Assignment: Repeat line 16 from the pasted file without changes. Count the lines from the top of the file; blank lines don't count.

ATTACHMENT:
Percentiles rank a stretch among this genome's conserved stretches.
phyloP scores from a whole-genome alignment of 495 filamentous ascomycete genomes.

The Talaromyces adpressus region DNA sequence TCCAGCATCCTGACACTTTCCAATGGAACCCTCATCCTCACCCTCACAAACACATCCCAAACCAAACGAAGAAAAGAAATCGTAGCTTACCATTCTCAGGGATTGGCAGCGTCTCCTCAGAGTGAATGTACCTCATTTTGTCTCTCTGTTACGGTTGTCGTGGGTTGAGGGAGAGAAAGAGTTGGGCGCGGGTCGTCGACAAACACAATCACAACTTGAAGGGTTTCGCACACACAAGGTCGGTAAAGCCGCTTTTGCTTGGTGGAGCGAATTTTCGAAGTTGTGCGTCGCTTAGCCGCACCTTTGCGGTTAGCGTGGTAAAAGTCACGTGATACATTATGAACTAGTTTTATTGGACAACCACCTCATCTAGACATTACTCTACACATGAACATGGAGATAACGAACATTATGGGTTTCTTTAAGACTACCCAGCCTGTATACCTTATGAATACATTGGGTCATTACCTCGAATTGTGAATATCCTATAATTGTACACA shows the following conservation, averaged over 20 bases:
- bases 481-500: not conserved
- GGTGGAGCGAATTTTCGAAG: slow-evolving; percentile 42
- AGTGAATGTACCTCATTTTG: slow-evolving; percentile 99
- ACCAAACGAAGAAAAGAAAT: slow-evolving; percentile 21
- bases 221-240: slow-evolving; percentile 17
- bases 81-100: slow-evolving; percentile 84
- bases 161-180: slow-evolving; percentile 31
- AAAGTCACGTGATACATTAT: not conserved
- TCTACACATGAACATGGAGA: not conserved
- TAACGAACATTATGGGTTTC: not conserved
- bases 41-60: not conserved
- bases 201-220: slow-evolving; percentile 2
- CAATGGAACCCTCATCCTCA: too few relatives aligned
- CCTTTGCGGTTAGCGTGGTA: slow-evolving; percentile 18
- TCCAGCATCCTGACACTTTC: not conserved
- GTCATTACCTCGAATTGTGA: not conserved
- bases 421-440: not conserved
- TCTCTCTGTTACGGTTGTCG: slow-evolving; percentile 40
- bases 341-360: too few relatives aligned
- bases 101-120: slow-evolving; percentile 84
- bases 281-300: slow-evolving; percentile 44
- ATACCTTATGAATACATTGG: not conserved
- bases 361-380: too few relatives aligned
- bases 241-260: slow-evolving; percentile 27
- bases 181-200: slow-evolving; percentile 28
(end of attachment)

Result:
- CAATGGAACCCTCATCCTCA: too few relatives aligned